Child Abuse and Custody Proceedings

In Child Custody, Separation & Divorce by Sarah Hink

Courts in North Carolina take allegations of child abuse incredibly seriously, as they should. There are various ways that child abuse can impact custody proceedings. In fact, in any determination regarding the interest and welfare of a child, a court is required to consider “acts of domestic violence between the parties, the safety of the child, and the safety of either party from domestic violence by the other party.” Further, if a court finds that a parent has abused or neglected a child, that parent’s custody and visitation rights can be subject to limitation, restriction, or even termination.

Mandatory Duty to Report Child Abuse

You have a moral and legal obligation to report child abuse, especially when it is happening to your own child. The steps you take to stop the abuse of your children, or your failure to take action, speak volumes to law enforcement, child protection services investigators, and to judges considering the fate of your children. If you are aware of abuse by your child’s other parent, it is essential that you take steps to intervene. This could include calling in a report to child protection services and consulting with your attorney to pursue orders to protect your child. Even if child protection services becomes involved with your family, if you can immediately demonstrate that you are a protective parent, the likelihood that your child will be removed is significantly reduced.

Don’t Make False Child Abuse Reports

Our office regularly sees parents who are in the process of divorce, or are trying to modify their child custody orders. Unfortunately, in acrimonious cases, there are times that parents call North Carolina Child Protection Service and report false child abuse reports. They do this in order to make the other parent look bad and to try to gain an advantage in their custody battle. This is wrong. Consider the following:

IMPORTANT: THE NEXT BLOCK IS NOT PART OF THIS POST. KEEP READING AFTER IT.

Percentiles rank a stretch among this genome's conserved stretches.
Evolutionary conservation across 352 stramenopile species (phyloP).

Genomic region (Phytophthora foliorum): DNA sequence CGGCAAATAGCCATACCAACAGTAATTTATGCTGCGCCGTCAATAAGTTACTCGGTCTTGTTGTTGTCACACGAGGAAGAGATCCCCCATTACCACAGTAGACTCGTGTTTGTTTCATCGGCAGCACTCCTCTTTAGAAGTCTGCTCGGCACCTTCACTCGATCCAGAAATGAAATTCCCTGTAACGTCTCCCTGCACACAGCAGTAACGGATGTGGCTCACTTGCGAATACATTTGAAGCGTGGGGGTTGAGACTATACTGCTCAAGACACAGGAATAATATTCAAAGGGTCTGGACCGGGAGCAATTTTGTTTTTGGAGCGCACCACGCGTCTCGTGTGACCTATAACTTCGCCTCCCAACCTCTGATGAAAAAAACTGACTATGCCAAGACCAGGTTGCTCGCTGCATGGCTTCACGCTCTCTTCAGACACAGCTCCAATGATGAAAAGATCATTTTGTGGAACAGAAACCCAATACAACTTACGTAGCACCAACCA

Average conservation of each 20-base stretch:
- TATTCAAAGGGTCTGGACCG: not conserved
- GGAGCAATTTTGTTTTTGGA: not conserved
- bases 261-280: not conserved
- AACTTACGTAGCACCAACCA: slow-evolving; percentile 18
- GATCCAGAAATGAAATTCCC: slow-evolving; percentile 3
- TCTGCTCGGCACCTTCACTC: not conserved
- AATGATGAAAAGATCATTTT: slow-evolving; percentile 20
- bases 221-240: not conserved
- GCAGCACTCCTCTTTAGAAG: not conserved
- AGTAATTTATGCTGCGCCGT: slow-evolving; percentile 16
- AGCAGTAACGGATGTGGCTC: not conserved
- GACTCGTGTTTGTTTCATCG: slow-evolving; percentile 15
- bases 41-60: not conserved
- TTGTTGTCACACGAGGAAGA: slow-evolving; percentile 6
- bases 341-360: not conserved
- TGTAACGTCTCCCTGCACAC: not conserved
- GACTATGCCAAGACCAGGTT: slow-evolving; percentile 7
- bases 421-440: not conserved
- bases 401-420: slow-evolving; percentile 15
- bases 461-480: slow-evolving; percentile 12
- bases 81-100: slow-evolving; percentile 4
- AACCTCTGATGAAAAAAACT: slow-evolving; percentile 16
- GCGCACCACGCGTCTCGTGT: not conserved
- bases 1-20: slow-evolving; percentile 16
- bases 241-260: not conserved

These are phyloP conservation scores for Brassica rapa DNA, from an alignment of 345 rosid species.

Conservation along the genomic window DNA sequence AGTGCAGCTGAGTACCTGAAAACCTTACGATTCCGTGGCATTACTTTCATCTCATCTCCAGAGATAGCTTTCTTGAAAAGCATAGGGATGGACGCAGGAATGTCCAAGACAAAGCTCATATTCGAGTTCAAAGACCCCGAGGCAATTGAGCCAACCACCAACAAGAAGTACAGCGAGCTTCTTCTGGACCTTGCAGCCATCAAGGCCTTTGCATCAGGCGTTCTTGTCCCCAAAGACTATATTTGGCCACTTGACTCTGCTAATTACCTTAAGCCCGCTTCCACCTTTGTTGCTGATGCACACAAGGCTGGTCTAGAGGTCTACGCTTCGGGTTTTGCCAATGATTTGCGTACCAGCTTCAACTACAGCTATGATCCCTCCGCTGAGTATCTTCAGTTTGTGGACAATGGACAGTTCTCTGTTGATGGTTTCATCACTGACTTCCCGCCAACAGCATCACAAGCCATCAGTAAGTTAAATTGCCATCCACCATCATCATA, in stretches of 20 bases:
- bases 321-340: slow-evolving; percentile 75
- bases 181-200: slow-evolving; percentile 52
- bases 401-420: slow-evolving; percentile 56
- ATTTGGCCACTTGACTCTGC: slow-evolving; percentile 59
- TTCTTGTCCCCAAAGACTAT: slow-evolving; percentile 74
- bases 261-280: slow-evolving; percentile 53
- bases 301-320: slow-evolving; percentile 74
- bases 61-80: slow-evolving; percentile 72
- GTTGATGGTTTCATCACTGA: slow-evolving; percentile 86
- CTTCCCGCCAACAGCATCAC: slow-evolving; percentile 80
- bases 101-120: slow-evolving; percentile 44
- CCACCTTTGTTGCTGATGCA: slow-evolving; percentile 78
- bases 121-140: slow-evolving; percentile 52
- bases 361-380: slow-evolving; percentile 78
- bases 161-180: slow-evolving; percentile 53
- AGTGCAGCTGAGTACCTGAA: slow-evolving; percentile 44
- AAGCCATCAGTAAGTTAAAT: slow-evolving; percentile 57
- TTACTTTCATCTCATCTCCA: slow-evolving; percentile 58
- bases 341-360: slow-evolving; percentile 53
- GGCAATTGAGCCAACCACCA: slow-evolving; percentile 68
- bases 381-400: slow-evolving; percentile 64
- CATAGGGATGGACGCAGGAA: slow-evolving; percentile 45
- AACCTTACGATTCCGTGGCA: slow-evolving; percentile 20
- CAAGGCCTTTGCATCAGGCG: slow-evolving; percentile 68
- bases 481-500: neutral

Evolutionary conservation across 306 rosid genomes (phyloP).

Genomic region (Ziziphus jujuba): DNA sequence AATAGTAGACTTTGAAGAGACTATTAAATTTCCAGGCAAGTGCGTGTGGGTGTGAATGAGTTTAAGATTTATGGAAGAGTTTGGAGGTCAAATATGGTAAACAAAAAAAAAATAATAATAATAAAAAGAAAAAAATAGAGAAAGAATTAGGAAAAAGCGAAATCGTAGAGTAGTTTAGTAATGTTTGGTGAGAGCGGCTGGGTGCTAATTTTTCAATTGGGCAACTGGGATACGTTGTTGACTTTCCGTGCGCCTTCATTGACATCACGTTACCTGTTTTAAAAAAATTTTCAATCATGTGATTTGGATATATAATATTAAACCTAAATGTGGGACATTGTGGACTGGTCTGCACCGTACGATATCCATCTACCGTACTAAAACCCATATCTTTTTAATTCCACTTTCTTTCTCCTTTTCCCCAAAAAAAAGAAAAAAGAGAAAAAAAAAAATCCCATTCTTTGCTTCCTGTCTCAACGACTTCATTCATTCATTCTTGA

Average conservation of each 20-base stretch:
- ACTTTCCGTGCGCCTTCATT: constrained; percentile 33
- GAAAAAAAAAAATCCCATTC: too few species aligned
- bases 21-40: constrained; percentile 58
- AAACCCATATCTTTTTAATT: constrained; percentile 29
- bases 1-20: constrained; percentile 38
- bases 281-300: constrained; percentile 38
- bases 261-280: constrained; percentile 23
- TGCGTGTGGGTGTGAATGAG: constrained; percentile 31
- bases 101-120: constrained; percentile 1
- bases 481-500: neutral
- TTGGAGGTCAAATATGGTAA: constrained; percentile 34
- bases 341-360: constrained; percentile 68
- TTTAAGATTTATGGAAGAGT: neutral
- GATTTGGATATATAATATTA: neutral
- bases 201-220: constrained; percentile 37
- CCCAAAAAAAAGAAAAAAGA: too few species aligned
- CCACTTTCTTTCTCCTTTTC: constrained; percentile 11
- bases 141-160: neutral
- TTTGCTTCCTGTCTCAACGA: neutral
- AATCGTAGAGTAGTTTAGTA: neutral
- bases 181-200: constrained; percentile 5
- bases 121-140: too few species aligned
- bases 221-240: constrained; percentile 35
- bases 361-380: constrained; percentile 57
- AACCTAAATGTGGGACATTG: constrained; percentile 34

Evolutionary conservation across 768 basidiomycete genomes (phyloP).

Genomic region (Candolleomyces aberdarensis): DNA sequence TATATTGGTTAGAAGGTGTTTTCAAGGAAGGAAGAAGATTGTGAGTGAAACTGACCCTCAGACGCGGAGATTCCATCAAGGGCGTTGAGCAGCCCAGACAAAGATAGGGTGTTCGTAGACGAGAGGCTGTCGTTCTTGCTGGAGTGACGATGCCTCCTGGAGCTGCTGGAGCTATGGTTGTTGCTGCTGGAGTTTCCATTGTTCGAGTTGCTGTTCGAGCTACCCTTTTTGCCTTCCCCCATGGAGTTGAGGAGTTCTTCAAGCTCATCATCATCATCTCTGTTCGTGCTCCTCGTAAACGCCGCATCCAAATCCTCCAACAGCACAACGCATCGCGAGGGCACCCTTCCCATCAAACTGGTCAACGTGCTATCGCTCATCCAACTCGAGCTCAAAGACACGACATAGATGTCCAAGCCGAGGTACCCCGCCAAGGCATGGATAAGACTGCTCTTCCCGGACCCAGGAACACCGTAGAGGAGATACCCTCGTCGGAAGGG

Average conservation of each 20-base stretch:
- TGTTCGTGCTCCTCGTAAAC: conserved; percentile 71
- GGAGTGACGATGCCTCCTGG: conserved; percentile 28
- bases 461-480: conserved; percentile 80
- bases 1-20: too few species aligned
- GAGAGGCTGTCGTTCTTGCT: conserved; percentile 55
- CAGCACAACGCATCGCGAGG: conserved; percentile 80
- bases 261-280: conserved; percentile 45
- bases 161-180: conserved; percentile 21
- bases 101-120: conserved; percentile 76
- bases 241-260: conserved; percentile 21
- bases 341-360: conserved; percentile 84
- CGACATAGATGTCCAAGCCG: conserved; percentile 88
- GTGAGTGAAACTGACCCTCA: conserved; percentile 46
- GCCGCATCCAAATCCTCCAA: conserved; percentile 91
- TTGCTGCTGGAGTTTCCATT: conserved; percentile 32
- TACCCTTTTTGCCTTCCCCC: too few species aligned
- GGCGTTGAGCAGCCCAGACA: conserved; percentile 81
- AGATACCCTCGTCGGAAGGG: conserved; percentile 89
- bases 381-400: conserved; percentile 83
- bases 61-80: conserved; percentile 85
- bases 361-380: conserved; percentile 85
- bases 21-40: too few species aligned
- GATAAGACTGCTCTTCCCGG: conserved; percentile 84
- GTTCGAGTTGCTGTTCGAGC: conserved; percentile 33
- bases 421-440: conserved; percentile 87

• It is illegal to make a false child abuse report.
  • It is wrong to make a false child abuse report as it wastes CPS’s limited resources, which should be spent addressing actual child abuse.
  • Your children suffer if they have to speak with investigators or forensic interviewers to answer questions about abuse that never occurred.
  • Your children may be subjected to highly intrusive medical examinations or be required to go to therapy.
  • The court hearing your custody case may consider your false reports of child abuse in making its best interest determination. Meaning, your custody and visitation rights may be limited or restricted by a judge who is unimpressed with your parenting decisions.

New Direction Family Law has years of experience advocating to protect children in North Carolina. If your child has been abused by his or her other parent, contact us. There are few things we take more seriously than children in harm’s way. We can provide you with all of your legal options to protect your child. We serve Wake, Johnston, Lee, Harnett, Cumberland, Nash, Granville, Franklin, and Durham counties. Call our office at (919) 719-3470 to schedule a consultation, or contact us at our website.

Sarah J. Hink

New Direction Family Law


(919) 719-3470